In Loving Memory of Bonnie, 2003 – 2017

Bonnie and her sister Clyde, purebred Labrador Retrievers, were born on October 12, 2003.  Although they were littermates, their personalities couldn’t have been more different.  Clyde responded to training, but Bonnie’s future was on thin ice.

Bonnie’s owner, Becky Rutledge, feared that Bonnie might ultimately land in a shelter. Bonnie’s hyperactivity and incessant barking were causing chaos. Six walks per day, beginning at 5:30 a.m., did not contain her energy.  At nine months old, the veterinarian had prescribed a sedative for Bonnie with the parting words, “Good luck. I don’t envy you.”

Becky was out of options. She was reluctantly looking for a new home for Bonnie. In spite of her destructive behavior, Becky recognized that Bonnie was highly intelligent – even brilliant. “I could teach her a new trick in two minutes.” On outings to the beach as a puppy, Bonnie easily negotiated steep cliffs and relentlessly climbed and explored. At parks, she would soon be found exploring deep into the bushes. Last, she was extremely loyal – a one person dog. Little did Becky know that these traits were the very ones that were about to transform Bonnie’s life dramatically.

As a last resort, Becky called on her dog trainer, Stacey Ayub, who happened to be a volunteer for SDF at the time. Stacey felt that Bonnie’s drive and energy might be a good fit for SDF. On Stacey’s recommendation, Becky contacted SDF and arranged to have Bonnie tested. After passing SDF’s evaluations, Bonnie was accepted into our training program!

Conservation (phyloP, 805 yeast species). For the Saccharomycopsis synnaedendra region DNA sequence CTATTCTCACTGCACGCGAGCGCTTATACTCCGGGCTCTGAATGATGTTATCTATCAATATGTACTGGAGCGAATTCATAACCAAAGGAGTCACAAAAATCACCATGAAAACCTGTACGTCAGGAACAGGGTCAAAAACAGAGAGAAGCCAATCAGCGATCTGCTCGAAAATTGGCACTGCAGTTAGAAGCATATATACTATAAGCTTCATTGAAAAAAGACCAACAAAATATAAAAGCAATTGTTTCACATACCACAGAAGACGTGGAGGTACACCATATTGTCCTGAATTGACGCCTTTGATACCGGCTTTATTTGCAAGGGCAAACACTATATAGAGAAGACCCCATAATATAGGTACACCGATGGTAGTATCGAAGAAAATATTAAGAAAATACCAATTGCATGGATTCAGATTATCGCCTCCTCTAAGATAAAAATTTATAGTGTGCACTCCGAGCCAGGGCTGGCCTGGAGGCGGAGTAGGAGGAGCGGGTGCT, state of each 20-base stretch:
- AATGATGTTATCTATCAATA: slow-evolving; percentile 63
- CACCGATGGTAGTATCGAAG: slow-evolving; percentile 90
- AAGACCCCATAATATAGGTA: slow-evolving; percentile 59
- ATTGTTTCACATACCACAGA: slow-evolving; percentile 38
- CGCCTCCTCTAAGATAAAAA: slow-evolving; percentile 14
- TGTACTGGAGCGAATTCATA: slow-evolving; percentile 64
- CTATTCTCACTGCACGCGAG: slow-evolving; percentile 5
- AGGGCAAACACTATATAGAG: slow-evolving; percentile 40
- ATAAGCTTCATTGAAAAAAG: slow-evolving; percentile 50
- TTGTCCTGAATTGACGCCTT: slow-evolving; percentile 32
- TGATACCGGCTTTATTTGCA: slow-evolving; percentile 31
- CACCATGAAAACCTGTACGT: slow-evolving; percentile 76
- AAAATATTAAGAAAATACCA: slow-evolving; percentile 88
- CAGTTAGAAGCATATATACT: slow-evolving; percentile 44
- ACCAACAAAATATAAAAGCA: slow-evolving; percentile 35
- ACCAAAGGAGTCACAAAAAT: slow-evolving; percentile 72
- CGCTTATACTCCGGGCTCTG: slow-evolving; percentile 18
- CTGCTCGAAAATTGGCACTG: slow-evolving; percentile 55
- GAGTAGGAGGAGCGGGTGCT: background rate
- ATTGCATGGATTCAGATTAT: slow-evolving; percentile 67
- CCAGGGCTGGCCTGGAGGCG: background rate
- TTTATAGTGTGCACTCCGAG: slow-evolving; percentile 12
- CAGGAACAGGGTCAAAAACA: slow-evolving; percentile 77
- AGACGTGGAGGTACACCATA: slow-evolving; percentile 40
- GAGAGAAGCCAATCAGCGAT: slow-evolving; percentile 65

On November 16, 2004, Becky handed one-year-old Bonnie over to Debra Tosch, SDF’s Executive Director at the time, at a gas station in Ventura, CA. Debra was on her way to Sundowners Kennel, where SDF dogs were being trained, and was happy to take Bonnie to begin her new life as a Search Dog.  It was not easy to turn Bonnie over to SDF, but Becky was comforted by knowing that she was going to be doing something that would make Bonnie feel good and that she would be taken care of forever.  Becky felt that Bonnie had been sending a message through her behavior that she was just not meant to be a house dog. She needed a job.

Across the continent in Greenwich, NY, a lifelong dream of Bill Simmes was about to become a reality.  As a full-time employee with the State of New York Office of Fire Prevention & Control’s Special Services Bureau, Bill and his coworkers oversaw the state’s Urban Search and Rescue team – personnel, equipment, training and deployments, as well as all the rescue training throughout the state to career and volunteer firefighters.  Bill had carried on the family tradition of service – his father was a fire chief; his brother is also in fire service.

Bill initially became interested in becoming a handler when the fire service started using arson detection dogs in his area.  When he accepted his current job several years ago, he was successful in getting appointed to the K-9 unit, which was then in the early stages of development.  Four teams at the state level in New York were eventually approved for training with SDF, with all the handlers located near Albany.  While Bonnie was undergoing intensive training at Sundowners, Bill was preparing to receive his dog.  In May of 2005, six months into Bonnie’s training, all four New York handlers flew out to California for training and to meet their new canine partners.